If Barngrover/Light has not come far in the music business, the music itself has developed a great deal. When they arrived in Huntington Beach, the partners were under the influence of '70s progressive-rock bands, including Styx, Kansas, Gentle Giant and Supertramp.
"It was complicated. Everything about it was complex," Light recalled. He and Barngrover got some of the progressive stuff out of their systems in Beyond, a five-member band that played the local clubs before fizzling out in 1986. After that, Barngrover and Light spent 2 1/2 years writing and recording "The Cry of the Child," a concept album with music that was obviously patterned after the rock-operatic opuses of Pink Floyd's Roger Waters and Pete Townshend of the Who. The album focused on a youngster who leaves a home devoid of warmth, suffers an even colder existence on the streets, then finds consolation in spirituality.
"We were living a block from the beach. We'd hang out and we met several runaway kids. We'd let them sleep over for the night. That sparked it," Barngrover said.
Since then, Barngrover/Light has gone back to such simpler musical sources as Bob Dylan and the blues.
"We ended up refining our sound over the years. Now we go with the essentials," Light said. "I think that really helps our songwriting."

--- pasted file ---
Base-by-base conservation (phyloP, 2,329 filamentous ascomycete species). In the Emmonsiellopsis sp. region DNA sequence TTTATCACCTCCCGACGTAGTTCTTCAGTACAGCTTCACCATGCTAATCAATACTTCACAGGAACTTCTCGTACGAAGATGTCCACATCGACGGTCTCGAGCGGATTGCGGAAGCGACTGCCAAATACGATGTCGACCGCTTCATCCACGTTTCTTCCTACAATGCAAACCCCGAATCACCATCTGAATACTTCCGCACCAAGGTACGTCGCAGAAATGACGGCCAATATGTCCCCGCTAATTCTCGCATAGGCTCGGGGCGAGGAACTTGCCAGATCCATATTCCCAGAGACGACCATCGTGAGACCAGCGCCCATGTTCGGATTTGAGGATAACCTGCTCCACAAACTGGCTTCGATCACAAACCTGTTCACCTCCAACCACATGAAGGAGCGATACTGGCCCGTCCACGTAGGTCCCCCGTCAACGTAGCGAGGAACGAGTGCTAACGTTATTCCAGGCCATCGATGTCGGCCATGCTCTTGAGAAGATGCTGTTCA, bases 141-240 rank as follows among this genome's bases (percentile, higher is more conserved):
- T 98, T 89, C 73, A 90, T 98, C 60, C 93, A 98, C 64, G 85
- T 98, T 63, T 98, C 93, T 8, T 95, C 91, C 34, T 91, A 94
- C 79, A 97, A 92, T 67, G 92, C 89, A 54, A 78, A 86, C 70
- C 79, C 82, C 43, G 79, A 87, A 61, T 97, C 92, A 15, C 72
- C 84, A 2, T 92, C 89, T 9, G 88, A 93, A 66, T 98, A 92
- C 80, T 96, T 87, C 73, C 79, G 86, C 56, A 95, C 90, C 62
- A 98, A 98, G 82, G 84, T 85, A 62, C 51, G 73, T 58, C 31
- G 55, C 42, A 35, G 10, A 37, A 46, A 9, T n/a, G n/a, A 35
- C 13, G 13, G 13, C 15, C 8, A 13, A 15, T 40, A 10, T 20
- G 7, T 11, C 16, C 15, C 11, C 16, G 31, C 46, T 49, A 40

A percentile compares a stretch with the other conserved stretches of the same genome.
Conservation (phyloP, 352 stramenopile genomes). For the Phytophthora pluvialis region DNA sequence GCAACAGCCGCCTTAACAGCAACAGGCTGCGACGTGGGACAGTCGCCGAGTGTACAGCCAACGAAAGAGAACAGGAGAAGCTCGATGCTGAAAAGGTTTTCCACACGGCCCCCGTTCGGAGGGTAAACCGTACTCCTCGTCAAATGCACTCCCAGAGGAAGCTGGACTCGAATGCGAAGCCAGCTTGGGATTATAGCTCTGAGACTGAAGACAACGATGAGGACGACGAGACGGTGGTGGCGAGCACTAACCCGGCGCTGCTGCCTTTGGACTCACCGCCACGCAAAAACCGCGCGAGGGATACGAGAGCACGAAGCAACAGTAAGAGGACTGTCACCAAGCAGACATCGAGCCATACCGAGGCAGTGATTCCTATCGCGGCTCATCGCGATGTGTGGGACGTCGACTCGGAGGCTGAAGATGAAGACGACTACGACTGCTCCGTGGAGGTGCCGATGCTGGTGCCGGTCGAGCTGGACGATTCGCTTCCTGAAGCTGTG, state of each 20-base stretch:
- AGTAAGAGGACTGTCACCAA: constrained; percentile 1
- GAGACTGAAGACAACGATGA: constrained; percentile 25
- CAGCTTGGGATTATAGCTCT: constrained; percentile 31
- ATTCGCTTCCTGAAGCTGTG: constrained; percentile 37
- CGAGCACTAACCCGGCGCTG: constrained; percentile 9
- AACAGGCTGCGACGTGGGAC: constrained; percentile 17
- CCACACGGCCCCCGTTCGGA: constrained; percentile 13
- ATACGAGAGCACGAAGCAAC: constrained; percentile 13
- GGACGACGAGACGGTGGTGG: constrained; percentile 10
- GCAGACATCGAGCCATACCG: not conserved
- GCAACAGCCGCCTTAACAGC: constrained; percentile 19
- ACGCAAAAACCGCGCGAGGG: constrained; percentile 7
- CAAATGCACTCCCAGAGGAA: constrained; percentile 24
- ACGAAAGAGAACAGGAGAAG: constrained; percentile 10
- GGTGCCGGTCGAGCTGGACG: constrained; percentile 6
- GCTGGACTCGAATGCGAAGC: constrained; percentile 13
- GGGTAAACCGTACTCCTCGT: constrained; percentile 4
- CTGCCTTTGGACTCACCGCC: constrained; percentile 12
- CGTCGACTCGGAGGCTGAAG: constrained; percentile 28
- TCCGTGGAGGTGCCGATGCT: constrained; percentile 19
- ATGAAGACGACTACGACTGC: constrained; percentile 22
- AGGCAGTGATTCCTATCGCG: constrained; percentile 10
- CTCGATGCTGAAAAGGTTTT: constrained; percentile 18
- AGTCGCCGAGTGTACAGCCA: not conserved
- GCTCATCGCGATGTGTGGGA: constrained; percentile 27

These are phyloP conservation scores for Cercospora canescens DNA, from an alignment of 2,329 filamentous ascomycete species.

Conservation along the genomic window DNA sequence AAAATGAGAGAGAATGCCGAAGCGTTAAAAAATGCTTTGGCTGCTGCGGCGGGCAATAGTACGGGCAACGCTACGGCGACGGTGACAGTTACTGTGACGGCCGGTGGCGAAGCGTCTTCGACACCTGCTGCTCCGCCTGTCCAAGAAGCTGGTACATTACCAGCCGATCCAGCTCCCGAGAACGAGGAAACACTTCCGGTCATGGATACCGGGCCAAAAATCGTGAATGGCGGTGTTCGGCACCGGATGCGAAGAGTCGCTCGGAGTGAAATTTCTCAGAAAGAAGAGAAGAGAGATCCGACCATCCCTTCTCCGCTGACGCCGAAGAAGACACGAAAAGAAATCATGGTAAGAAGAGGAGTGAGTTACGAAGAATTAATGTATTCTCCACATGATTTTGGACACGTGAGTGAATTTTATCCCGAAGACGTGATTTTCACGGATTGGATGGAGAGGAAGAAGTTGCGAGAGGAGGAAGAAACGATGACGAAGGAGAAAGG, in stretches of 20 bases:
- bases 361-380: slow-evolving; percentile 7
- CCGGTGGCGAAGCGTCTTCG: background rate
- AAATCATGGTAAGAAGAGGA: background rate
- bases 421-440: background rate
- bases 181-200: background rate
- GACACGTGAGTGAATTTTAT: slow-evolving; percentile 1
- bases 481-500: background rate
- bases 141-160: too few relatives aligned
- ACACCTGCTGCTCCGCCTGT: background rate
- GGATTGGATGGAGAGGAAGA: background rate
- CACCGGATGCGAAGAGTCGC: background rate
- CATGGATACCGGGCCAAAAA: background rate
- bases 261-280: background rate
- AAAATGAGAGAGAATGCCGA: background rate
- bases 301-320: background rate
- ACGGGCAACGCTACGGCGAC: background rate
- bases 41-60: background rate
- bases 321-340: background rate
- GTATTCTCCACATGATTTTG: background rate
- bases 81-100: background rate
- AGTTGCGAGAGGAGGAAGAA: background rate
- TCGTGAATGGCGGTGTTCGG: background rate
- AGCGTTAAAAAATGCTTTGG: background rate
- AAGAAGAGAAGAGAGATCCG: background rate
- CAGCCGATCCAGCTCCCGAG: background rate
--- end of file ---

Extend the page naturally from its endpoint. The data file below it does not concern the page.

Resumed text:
Barngrover/Light's repertoire includes several wistful or pastoral love songs, and an affirmative rocker in "Days Like These," which nicks the Kinks' old "You Really Got Me" riff. But a current of deep dissatisfaction with contemporary life also runs through the duo's material. "Surf City Revisited" laments how downtown redevelopment in Huntington Beach has taken away the area's old-fashioned beach-town flavor. "The New Barbarians" offers a bleak vision of a world without a moral compass.
"There are no absolutes anymore," Barngrover said. "People deal with life as it comes; we deal with situations and make up rules as we go, like barbarians of old."
Set against that unsettling vision are songs that point to Christian faith as a source of meaning and moral conviction. The Christian current is pronounced enough in Barngrover/Light's music to make the duo a candidate for the Christian rock market.